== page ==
I was going to sit down and force myself to complete the story but, after the first hour of grueling editing, rewriting and deleting, I am finding that this story requires, nay, deserves more time than a weekend.  There is too much to be done so I will continue to edit until my bones break but I guess I will be passing the Amazon Breakthrough Novel Contest this year.  So sorry!

Wish me luck!

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Posted by on January 22, 2011 in Original Works


Gazing…at the Stars

Pleiades Star Cluster

Image via Wikipedia

So today just became my official “I’ve lost it” day.  I have written 5 poems for absolutely no reason.  I just don’t write poems.  I haven’t since high school so it’s kind of weird.  Anyway, I thought I’d share my favorite with you:


When I was one, I had no purpose
Nor did I know or care
When I was three, no purpose still
But no worse did I fare

When I was six, nothing had changed
I still was not depressed
When I was ten, I still had none
And that suited me best

At fifteen, my life had no point
Cursed was my fate
At twenty-one, I knew no purpose
I decided I must wait

At twenty-eight, still nothing came
I began to feel alone
At thirty-six, life was purposeless
Sorrow became my home

At forty-five, my pointless life
Was forcing me to see
At fifty-five, I had no purpose
It was not meant to be

At sixty-six, still nothing there
And it began to show
At seventy-eight, I gave up hope
I had nowhere to go

At ninety-one, I lay on my deathbed
That’s when I understood
My purpose passed me as I waited
In my life, I’d done no good

At fifteen, had I been any wiser
I’d have done well in school
At twenty-one, I’d have fallen in love
If I’d not been such a fool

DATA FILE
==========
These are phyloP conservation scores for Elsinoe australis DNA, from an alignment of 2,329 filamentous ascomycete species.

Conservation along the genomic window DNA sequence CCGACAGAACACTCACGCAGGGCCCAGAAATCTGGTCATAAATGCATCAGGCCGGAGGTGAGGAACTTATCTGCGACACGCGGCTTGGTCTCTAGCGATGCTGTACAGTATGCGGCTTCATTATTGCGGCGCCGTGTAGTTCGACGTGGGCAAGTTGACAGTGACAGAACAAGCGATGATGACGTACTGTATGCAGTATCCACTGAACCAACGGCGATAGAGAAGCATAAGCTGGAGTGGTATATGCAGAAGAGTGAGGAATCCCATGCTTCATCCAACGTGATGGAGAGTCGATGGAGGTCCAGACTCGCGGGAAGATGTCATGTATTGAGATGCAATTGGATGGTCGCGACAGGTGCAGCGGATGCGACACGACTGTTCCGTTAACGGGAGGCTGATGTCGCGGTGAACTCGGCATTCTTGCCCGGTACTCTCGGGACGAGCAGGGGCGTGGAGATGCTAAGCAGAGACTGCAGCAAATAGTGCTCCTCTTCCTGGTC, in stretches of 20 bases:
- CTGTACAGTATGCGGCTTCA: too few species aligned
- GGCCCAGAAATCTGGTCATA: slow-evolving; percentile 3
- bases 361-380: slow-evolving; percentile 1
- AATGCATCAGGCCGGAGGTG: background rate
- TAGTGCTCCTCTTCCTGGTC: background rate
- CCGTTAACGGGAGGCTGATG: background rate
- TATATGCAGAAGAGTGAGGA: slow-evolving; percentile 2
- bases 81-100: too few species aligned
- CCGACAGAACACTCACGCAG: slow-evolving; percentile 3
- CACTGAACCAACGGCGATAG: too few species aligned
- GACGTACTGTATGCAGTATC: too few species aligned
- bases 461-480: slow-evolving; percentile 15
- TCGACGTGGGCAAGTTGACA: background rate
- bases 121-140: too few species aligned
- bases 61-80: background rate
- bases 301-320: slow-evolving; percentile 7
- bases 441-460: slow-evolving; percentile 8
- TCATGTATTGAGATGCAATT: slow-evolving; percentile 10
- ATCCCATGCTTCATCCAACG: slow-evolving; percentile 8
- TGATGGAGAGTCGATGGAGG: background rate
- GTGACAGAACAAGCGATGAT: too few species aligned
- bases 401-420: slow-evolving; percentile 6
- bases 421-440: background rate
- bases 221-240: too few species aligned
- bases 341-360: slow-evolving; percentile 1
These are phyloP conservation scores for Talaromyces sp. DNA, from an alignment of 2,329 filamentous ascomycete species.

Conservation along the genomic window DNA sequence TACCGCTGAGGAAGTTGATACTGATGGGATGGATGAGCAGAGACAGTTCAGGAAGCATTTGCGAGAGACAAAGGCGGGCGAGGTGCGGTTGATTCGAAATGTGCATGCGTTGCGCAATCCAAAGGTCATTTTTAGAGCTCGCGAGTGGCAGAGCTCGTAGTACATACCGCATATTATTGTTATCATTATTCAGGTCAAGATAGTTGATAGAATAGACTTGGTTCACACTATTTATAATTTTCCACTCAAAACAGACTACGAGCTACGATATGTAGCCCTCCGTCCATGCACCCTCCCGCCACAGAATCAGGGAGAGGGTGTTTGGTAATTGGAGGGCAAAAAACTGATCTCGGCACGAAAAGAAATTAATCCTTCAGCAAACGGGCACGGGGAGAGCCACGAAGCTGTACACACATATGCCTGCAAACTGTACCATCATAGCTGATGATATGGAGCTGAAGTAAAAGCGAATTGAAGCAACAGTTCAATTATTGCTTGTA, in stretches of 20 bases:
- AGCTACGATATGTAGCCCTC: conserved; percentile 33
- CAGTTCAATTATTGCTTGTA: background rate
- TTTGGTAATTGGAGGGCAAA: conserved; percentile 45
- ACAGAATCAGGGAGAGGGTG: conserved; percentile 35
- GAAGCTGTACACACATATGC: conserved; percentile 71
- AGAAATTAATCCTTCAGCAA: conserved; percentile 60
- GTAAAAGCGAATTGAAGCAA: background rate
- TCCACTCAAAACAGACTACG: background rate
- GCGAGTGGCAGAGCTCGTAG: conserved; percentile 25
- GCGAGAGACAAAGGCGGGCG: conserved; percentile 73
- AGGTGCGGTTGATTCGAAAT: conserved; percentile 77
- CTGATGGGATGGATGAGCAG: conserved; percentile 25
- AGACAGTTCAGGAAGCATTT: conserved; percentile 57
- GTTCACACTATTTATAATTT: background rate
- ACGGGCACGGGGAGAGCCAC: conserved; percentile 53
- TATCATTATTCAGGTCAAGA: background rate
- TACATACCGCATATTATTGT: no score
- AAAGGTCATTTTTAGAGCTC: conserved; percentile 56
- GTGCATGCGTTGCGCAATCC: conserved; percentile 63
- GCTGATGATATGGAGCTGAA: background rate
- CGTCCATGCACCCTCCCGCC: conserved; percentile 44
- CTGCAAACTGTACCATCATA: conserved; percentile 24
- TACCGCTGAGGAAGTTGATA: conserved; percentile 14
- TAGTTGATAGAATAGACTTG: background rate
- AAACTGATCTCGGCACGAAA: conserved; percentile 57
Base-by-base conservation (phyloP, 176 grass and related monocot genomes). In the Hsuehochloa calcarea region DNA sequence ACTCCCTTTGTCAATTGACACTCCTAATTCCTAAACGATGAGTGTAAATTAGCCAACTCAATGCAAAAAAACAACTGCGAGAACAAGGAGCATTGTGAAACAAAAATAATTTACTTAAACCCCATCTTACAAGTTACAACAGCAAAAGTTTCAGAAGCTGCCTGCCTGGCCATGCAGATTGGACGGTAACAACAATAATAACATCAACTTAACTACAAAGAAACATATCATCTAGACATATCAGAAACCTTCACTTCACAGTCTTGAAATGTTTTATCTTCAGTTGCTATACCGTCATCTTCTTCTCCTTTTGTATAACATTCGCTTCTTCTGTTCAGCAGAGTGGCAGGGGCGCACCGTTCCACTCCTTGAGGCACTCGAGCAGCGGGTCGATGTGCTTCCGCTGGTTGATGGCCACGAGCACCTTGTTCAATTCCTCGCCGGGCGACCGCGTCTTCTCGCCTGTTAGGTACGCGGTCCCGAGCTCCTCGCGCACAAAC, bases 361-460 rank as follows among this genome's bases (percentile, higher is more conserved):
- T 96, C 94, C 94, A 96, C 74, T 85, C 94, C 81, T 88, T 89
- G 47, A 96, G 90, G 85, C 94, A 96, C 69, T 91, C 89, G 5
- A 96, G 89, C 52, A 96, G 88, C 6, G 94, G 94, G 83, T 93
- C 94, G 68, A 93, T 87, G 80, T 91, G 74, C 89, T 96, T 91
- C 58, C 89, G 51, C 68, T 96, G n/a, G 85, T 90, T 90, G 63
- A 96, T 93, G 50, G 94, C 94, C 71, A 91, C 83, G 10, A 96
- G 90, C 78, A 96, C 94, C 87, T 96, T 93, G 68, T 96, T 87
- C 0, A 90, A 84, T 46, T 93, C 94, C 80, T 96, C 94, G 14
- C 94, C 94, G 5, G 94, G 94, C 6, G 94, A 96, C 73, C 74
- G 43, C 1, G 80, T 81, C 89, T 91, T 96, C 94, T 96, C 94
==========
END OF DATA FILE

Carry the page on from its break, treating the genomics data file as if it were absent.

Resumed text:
At twenty-eight, I’d have my children
Had I not waited so long
At thirty-six, I’d be the best dad
If I’d not have been so wrong

At forty-five, my kids would all be grown
And that’s when I would see
At fifty-five, they’d have their own lives
My purpose would be my legacy

At sixty-six, my whole life would change
Kids would have kids of their own
At seventy-eight, my wife and I
Could have settled down at home

And at ninety-one, I’d not be alone
As I lay there near-dead
I could have had them all around
Standing by my bed

So my last dying words, you see
I’ll tell you what they are
There is no purpose you will reach
Just GAZING at the stars

– Paul Scott

P.S. I’d love to hear your thoughts.


Posted by on December 13, 2010 in Original Works


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12 Questions Asked by Goodlife Zen…, Part 2

On Monday, I mentioned 12 questions asked by Goodlife Zen and I only took the time to answer the first 6 of those questions.  This post is the sequel to that post where I’ll answer the last 6 questions.

7. What Kindness Did You Experience?:  a beautiful wife who puts up with my crap day in and day out, my daughter giving me a toy when I was broken down and crying, a friend who has accepted  me unconditionally, a father/boss who has been kind enough to provide me with the job that supports my family.

8.  What Did Others Do for You?:  a friend took time out of their busy schedule to see me when I was up in Orem, a new friend of mine made me feel as if I was the most important person in the world, my wife makes me a delicious taco whenever I want one, my daughter has opened my eyes to how beautiful life really is when you take a moment to stop and look.

9.  What Inspired You?:  watching the ending of Se7en, the life and writings of William Shakespeare, a mistaken phrase about the weather, musicals that are “a bit off” (i.e. Sweeney Todd, Repo: The Genetic Opera!), never beating my great-grandfather in chess before he passed away, a worthless career which I despise and the everyday challenges of the workplace, films and games and TV shows that I can write fanfiction for, the kid who drew me a different picture every day just because he wanted it to be a story, music, jumping on the trampoline with my friends, my life being changed by the birth of my daughter, every dream and nightmare I’ve had that I remember, fairy tales, too many other events in my life to name.

10.  What Made You Feel Good?:  hearing my wife say she loves me, seeing my daughter walk, reuniting with friends who I haven’t talked to in months (or even years), the rough and coarse texture of a puppy’s tongue when it licks your face.

11.  What Made You Laugh?:  every single second of Hot Fuzz, spinning my daughter around in my arms and then watching her try to walk while she’s dizzy, accidentally stumbling upon others making fools of themselves.

12.  What Difficulty Taught You an Important Lesson?:  every difficulty in my life has taught me one thing – how I’ve handled it has made me who I am.

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Posted by on December 9, 2010 in Uncategorized